After I created my mobile WordPress theme using the the Mobile Theme Generator that I created on MobilePebbles.com, I had to figure out the best way to share the database between my primary domain and the mobile sub-domain (m.grasshopperpebbles.com). There are a couple of strategies for switching between a desktop view and a mobile view. I decided that I didn’t want to do an automatic switch to the mobile sub-domain by using a mobile device sniffing method. I think that it is a better strategy to let the user decide whether they want to switch to a mobile view. So I set up a sub-domain and created a link at the top of my site that points to my mobile view.
I recently received an email from one of my clients regarding an error that she was getting on her website. It was a missing table error. I had made some changes over a month ago which required me to add a ‘states’ table. It was interesting because I knew that I had uploaded the table to her server and tested the new functionality.
I then remembered that the host provider had recently upgraded their servers (I use the same host provider). I ran into problems after the upgrade. Any changes that I had made on my site during the time of the upgrade were not reflected on the new server. I had draft posts that were no longer stored in the MySQL database.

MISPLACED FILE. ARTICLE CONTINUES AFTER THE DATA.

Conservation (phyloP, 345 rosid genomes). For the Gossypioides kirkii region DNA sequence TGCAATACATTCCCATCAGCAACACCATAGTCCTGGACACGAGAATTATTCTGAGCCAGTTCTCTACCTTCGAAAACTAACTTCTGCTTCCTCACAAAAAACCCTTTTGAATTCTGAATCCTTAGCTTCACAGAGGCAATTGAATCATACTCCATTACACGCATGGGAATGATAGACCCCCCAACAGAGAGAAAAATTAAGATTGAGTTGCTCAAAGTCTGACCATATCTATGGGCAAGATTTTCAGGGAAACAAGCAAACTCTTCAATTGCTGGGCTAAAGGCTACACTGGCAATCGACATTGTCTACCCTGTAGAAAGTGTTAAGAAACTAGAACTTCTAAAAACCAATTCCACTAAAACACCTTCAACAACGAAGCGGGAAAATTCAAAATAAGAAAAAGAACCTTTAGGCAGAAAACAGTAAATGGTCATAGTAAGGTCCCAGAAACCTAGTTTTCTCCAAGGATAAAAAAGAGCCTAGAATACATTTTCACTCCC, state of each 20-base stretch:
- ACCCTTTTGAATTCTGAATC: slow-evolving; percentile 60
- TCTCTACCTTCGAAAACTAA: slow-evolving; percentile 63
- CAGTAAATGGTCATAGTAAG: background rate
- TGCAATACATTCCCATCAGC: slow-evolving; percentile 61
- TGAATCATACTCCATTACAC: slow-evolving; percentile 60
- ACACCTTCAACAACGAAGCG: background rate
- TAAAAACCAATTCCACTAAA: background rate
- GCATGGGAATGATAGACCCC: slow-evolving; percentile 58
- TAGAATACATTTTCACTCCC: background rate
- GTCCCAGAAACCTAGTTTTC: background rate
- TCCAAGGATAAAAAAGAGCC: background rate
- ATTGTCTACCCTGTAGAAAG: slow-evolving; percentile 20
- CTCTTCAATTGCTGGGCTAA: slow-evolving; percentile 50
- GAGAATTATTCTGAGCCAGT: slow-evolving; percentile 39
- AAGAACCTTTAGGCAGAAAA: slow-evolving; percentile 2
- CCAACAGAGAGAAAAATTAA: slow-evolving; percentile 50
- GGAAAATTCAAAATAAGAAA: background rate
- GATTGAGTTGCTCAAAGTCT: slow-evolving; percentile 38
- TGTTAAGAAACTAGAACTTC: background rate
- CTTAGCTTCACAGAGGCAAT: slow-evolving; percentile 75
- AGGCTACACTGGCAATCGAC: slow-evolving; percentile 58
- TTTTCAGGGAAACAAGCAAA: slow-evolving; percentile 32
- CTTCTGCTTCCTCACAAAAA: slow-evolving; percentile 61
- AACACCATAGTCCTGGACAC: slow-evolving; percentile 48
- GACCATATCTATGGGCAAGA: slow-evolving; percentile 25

To make a long story short (too late), I needed to test whether I created the ‘states’ table during the same time frame as the upgrade. Because I always make and test changes on my computer prior to uploading to a server, I decided to query the table schema on my computer to find out when I created the states table. I knew that MySQL stores database, table, table columns (etc) in the information_schema database. I just wasn’t sure which table the information would be stored in. After a quick search, I found a TABLES table, but I did not know which field to query to find the creation date:
This gave me a list of field names in the TABLES table. I found the field CREATE_TIME.
I found that I created the ‘states’ table during the same time frame as the server upgrades, so I sent my client a message telling her to contact the host provider and have them recreate her site from their daily backups. I just love MySQL.